Sunday, June 19, 2011

Turkey: Ocalan extends PKK ceasefire

Erbil, June 18 (Aknews) – The imprisoned leader of the Kurdistan Workers Party (PKK), Abdullah Ocalan, has ordered the extension a ceasefire he declared nearly a year ago to give the Turkish authorities another chance to engage in talks to come up with a solution to the country's Kurdish issue, reports Turkish newspaper the Sabah daily.Abdullah Ocalan

Ocalan's lawyers said their client has called for an extension of the ceasefire despite his threat in May to resume the armed conflict with the Turkish state if the Turkish authorities did not agree to enter talks with the PKK.

The paper quotes Ocalan's lawyers as saying the leader is continuing talks with state officials to reach a solution to the Kurdish issue through "a democratic constitution"

The PKK was formed in South-east Turkey by Abdullah Ocalan in 1978.

Formerly a peaceful group made up of students, the PKK took up arms against the Turkish state in 1984.

The group has been fighting for greater political and cultural rights for Turkey's 20 million Kurds for nearly three decades.

Around 45,000 people have died in the war against the Turkish military so far, many of them civilians.

Ocalan was arrested in Nairobi in 1999 and is still imprisoned under Turkish custody on the remote Imrali Island.

Since this time, the PKK's struggle has been continued on the political arena

Turkey has officially refused to negotiate with the PKK which is listed as a terrorist organization by Turkey, the European Union and the U.S.

PKK spokesman Ahmet Deniz told AKnews last week that the PKK was waiting for the orders of their leader as to whether they would extend their ceasefire or not.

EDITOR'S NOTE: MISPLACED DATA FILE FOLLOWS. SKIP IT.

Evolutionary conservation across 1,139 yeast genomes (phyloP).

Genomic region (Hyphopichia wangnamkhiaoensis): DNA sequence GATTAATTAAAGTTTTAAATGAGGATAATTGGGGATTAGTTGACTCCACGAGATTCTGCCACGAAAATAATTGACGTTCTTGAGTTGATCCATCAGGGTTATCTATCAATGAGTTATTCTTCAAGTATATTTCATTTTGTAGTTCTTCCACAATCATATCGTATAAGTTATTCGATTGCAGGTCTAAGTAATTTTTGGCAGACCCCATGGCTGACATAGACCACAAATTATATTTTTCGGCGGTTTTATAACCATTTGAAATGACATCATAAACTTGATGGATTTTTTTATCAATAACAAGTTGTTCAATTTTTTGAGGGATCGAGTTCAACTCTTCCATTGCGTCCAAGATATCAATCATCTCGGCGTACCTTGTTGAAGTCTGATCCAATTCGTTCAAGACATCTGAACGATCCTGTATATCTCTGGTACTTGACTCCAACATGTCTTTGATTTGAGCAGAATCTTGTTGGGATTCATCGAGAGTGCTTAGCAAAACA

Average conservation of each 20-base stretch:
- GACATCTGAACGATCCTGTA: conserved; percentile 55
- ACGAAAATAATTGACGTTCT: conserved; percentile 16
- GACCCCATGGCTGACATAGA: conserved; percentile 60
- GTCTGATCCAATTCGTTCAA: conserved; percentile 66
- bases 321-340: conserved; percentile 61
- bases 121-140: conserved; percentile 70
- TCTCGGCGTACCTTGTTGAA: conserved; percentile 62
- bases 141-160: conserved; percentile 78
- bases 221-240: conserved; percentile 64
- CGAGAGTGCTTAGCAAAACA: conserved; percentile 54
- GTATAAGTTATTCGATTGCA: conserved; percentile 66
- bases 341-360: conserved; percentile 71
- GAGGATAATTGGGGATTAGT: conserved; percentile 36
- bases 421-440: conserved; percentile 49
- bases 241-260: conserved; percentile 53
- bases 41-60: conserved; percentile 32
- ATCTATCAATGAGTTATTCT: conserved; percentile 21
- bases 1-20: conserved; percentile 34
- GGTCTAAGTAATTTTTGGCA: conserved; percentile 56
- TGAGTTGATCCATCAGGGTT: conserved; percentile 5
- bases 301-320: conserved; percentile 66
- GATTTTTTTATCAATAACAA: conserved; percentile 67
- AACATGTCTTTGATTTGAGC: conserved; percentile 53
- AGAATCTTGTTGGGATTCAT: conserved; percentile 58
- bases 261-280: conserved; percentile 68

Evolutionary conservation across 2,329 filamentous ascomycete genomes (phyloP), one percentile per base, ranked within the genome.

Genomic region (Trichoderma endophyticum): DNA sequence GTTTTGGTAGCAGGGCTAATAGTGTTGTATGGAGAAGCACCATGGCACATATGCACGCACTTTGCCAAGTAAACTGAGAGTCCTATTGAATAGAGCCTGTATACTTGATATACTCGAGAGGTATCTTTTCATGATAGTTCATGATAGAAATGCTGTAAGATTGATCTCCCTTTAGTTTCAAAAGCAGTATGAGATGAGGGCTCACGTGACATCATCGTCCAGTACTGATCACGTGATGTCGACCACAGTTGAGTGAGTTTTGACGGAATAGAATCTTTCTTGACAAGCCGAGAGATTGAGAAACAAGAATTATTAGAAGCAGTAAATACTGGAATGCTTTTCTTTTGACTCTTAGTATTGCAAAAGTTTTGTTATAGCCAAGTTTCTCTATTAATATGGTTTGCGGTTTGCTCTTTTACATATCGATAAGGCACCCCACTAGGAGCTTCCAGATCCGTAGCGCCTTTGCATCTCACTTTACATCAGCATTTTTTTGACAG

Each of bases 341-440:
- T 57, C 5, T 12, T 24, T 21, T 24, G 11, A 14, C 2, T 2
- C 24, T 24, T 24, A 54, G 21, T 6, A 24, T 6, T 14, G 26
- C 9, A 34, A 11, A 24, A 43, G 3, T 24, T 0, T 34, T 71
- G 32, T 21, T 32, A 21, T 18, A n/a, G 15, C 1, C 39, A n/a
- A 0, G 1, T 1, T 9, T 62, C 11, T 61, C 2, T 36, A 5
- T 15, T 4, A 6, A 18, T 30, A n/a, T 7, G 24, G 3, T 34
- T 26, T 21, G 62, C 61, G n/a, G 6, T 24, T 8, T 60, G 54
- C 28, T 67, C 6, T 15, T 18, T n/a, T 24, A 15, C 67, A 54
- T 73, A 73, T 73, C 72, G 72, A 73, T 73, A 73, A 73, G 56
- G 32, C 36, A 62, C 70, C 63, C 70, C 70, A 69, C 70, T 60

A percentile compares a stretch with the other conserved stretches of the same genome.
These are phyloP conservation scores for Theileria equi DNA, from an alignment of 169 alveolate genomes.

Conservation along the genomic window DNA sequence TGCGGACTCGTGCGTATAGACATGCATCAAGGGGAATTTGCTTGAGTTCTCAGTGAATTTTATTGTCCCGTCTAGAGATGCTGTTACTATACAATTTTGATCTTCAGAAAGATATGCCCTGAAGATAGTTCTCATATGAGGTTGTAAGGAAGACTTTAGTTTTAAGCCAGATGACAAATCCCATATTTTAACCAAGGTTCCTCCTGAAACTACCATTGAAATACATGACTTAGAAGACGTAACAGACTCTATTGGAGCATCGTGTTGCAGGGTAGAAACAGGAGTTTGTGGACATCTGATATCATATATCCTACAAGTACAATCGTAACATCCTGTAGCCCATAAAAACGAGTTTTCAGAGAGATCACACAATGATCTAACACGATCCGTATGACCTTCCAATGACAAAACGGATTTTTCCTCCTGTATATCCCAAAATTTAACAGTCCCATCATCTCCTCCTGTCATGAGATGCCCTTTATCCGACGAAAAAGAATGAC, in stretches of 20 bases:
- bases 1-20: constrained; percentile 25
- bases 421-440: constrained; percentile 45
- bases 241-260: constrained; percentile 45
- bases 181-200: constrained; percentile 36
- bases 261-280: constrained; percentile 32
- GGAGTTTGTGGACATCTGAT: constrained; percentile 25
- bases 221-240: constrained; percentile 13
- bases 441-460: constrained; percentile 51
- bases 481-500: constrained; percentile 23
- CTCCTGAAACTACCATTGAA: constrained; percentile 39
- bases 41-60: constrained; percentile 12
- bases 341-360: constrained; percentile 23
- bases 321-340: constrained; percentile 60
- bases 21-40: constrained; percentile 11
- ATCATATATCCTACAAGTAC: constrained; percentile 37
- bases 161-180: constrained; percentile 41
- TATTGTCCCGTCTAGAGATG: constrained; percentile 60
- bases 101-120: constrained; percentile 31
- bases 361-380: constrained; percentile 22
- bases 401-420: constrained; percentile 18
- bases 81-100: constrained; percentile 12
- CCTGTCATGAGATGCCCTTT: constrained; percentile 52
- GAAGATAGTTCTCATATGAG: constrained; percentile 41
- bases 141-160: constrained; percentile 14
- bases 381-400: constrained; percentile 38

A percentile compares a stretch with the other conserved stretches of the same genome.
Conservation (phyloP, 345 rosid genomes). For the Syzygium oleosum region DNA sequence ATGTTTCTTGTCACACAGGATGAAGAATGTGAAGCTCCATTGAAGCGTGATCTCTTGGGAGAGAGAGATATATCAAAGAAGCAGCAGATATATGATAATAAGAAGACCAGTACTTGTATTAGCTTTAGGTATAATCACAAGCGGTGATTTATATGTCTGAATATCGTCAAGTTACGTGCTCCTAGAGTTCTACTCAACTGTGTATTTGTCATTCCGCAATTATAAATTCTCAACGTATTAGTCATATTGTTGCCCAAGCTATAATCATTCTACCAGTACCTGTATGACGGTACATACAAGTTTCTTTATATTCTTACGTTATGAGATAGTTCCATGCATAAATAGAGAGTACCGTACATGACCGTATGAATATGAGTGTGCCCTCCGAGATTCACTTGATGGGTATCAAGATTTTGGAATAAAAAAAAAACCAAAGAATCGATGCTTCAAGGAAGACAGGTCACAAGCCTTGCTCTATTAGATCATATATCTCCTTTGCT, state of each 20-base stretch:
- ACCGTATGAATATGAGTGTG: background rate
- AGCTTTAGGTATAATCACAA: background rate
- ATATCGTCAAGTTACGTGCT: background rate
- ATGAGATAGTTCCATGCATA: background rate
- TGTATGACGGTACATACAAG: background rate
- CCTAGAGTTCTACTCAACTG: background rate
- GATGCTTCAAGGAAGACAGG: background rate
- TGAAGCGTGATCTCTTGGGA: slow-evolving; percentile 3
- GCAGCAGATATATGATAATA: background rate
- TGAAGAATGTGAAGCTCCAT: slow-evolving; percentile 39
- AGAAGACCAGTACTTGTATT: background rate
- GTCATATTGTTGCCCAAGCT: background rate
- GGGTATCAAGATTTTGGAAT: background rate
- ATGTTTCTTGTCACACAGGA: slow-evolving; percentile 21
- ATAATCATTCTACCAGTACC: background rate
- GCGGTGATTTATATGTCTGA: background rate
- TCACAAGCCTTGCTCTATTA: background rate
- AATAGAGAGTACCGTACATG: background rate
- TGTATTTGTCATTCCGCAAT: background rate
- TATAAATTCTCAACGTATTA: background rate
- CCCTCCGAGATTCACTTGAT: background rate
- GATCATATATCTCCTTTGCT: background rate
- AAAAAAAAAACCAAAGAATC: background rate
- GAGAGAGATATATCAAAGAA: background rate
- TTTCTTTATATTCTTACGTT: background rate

The PKK has declared 8 unilateral ceasefires over the years in favor of finding peaceful means to resolve the issue,  but the Turkish state - which along with the US and the EU lists the organization as a "terrorist group - has officially refused to enter into negotiations with them.

Ocalan, along with other pro-Kurdish groups, have been calling for reforms to the Turkish constitution that recognize their Kurdish identity, give them the right to education in their mother tongue and provide them with 'democratic autonomy'- a form of self-rule.

Turkish Prime Minister Recep Teyyip Erdogan who's party, the Justice and Development Party (AKP) secured him a second term in office (the AKP's 3rd consecutive term), in the June 12 elections, has promised to write a new constitution.

However, having won 326 seats in the 550-member parliament, the AKP fell short of the 367 seat quota to be able to unilaterally draft a new constitution. Erdogan will now need the backing of other parties for the purpose including the Kurds who secured 36 seats.

The Kurds have repeatedly announced that they will not give their vote to a rewritten constitution that fails to address their demands.

Written by Raber Y. Aziz, reporting by Abdulqadir al-Wandawi